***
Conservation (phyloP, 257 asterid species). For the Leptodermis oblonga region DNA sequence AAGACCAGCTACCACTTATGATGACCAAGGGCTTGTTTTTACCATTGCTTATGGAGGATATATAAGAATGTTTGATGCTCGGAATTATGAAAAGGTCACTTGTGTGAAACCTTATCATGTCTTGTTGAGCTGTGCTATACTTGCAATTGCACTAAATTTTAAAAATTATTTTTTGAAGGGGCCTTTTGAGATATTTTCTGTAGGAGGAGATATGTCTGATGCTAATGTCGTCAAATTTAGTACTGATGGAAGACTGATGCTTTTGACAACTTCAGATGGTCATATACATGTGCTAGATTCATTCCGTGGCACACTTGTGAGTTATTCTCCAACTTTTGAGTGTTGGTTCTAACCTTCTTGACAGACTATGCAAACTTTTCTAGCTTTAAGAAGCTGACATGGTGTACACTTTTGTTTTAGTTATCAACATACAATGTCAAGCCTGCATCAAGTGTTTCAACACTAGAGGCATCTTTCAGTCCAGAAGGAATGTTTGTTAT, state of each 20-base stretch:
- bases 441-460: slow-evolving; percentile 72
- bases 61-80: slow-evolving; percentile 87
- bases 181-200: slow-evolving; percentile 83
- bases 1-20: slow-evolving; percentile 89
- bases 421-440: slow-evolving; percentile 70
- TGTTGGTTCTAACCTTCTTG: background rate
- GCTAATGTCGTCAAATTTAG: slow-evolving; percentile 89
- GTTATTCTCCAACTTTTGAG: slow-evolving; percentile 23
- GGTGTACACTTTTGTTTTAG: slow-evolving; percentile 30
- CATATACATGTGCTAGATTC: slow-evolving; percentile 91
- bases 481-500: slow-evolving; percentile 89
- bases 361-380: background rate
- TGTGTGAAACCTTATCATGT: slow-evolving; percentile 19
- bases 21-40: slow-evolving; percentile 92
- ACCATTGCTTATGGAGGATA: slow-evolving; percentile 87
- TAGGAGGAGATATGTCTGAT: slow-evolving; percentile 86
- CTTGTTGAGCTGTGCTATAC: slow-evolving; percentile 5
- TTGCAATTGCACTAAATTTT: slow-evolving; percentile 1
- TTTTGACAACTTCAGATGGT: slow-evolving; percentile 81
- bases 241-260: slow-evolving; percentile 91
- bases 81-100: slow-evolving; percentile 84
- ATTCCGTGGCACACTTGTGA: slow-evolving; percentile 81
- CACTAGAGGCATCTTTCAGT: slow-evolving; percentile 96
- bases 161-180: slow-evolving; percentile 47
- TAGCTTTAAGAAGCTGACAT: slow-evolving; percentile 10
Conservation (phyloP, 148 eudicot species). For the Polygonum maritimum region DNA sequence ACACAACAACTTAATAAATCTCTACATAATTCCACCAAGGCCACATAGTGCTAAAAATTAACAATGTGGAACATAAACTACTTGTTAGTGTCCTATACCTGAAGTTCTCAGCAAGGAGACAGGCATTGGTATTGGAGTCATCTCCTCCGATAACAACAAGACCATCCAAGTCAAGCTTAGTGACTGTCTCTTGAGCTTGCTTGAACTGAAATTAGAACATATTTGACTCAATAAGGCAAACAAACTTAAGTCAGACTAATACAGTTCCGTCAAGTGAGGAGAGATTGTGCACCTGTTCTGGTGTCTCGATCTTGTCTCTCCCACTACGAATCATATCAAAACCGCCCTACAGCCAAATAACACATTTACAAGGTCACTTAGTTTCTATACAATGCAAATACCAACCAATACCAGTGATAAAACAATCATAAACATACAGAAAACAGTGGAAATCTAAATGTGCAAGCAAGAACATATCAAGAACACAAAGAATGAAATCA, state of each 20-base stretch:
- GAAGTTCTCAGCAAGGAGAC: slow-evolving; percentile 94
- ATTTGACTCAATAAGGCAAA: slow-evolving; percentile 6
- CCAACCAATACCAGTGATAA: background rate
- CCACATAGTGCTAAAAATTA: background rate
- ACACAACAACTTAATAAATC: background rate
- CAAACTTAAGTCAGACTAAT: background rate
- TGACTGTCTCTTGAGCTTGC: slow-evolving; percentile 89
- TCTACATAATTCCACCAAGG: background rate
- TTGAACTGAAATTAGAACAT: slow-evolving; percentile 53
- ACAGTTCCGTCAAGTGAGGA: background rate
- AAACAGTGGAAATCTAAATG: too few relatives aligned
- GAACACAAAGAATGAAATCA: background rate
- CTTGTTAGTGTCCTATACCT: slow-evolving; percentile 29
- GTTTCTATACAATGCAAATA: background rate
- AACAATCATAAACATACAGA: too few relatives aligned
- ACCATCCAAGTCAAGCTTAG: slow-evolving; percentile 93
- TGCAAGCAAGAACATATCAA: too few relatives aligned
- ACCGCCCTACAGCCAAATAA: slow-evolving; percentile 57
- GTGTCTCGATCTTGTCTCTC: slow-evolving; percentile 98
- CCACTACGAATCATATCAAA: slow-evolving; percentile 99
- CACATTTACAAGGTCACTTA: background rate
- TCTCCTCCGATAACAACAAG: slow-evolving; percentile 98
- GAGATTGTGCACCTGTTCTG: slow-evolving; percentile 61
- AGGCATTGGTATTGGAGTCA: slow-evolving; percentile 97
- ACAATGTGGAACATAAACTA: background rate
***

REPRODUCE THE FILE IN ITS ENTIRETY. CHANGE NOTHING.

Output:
Conservation (phyloP, 257 asterid species). For the Leptodermis oblonga region DNA sequence AAGACCAGCTACCACTTATGATGACCAAGGGCTTGTTTTTACCATTGCTTATGGAGGATATATAAGAATGTTTGATGCTCGGAATTATGAAAAGGTCACTTGTGTGAAACCTTATCATGTCTTGTTGAGCTGTGCTATACTTGCAATTGCACTAAATTTTAAAAATTATTTTTTGAAGGGGCCTTTTGAGATATTTTCTGTAGGAGGAGATATGTCTGATGCTAATGTCGTCAAATTTAGTACTGATGGAAGACTGATGCTTTTGACAACTTCAGATGGTCATATACATGTGCTAGATTCATTCCGTGGCACACTTGTGAGTTATTCTCCAACTTTTGAGTGTTGGTTCTAACCTTCTTGACAGACTATGCAAACTTTTCTAGCTTTAAGAAGCTGACATGGTGTACACTTTTGTTTTAGTTATCAACATACAATGTCAAGCCTGCATCAAGTGTTTCAACACTAGAGGCATCTTTCAGTCCAGAAGGAATGTTTGTTAT, state of each 20-base stretch:
- bases 441-460: slow-evolving; percentile 72
- bases 61-80: slow-evolving; percentile 87
- bases 181-200: slow-evolving; percentile 83
- bases 1-20: slow-evolving; percentile 89
- bases 421-440: slow-evolving; percentile 70
- TGTTGGTTCTAACCTTCTTG: background rate
- GCTAATGTCGTCAAATTTAG: slow-evolving; percentile 89
- GTTATTCTCCAACTTTTGAG: slow-evolving; percentile 23
- GGTGTACACTTTTGTTTTAG: slow-evolving; percentile 30
- CATATACATGTGCTAGATTC: slow-evolving; percentile 91
- bases 481-500: slow-evolving; percentile 89
- bases 361-380: background rate
- TGTGTGAAACCTTATCATGT: slow-evolving; percentile 19
- bases 21-40: slow-evolving; percentile 92
- ACCATTGCTTATGGAGGATA: slow-evolving; percentile 87
- TAGGAGGAGATATGTCTGAT: slow-evolving; percentile 86
- CTTGTTGAGCTGTGCTATAC: slow-evolving; percentile 5
- TTGCAATTGCACTAAATTTT: slow-evolving; percentile 1
- TTTTGACAACTTCAGATGGT: slow-evolving; percentile 81
- bases 241-260: slow-evolving; percentile 91
- bases 81-100: slow-evolving; percentile 84
- ATTCCGTGGCACACTTGTGA: slow-evolving; percentile 81
- CACTAGAGGCATCTTTCAGT: slow-evolving; percentile 96
- bases 161-180: slow-evolving; percentile 47
- TAGCTTTAAGAAGCTGACAT: slow-evolving; percentile 10
Conservation (phyloP, 148 eudicot species). For the Polygonum maritimum region DNA sequence ACACAACAACTTAATAAATCTCTACATAATTCCACCAAGGCCACATAGTGCTAAAAATTAACAATGTGGAACATAAACTACTTGTTAGTGTCCTATACCTGAAGTTCTCAGCAAGGAGACAGGCATTGGTATTGGAGTCATCTCCTCCGATAACAACAAGACCATCCAAGTCAAGCTTAGTGACTGTCTCTTGAGCTTGCTTGAACTGAAATTAGAACATATTTGACTCAATAAGGCAAACAAACTTAAGTCAGACTAATACAGTTCCGTCAAGTGAGGAGAGATTGTGCACCTGTTCTGGTGTCTCGATCTTGTCTCTCCCACTACGAATCATATCAAAACCGCCCTACAGCCAAATAACACATTTACAAGGTCACTTAGTTTCTATACAATGCAAATACCAACCAATACCAGTGATAAAACAATCATAAACATACAGAAAACAGTGGAAATCTAAATGTGCAAGCAAGAACATATCAAGAACACAAAGAATGAAATCA, state of each 20-base stretch:
- GAAGTTCTCAGCAAGGAGAC: slow-evolving; percentile 94
- ATTTGACTCAATAAGGCAAA: slow-evolving; percentile 6
- CCAACCAATACCAGTGATAA: background rate
- CCACATAGTGCTAAAAATTA: background rate
- ACACAACAACTTAATAAATC: background rate
- CAAACTTAAGTCAGACTAAT: background rate
- TGACTGTCTCTTGAGCTTGC: slow-evolving; percentile 89
- TCTACATAATTCCACCAAGG: background rate
- TTGAACTGAAATTAGAACAT: slow-evolving; percentile 53
- ACAGTTCCGTCAAGTGAGGA: background rate
- AAACAGTGGAAATCTAAATG: too few relatives aligned
- GAACACAAAGAATGAAATCA: background rate
- CTTGTTAGTGTCCTATACCT: slow-evolving; percentile 29
- GTTTCTATACAATGCAAATA: background rate
- AACAATCATAAACATACAGA: too few relatives aligned
- ACCATCCAAGTCAAGCTTAG: slow-evolving; percentile 93
- TGCAAGCAAGAACATATCAA: too few relatives aligned
- ACCGCCCTACAGCCAAATAA: slow-evolving; percentile 57
- GTGTCTCGATCTTGTCTCTC: slow-evolving; percentile 98
- CCACTACGAATCATATCAAA: slow-evolving; percentile 99
- CACATTTACAAGGTCACTTA: background rate
- TCTCCTCCGATAACAACAAG: slow-evolving; percentile 98
- GAGATTGTGCACCTGTTCTG: slow-evolving; percentile 61
- AGGCATTGGTATTGGAGTCA: slow-evolving; percentile 97
- ACAATGTGGAACATAAACTA: background rate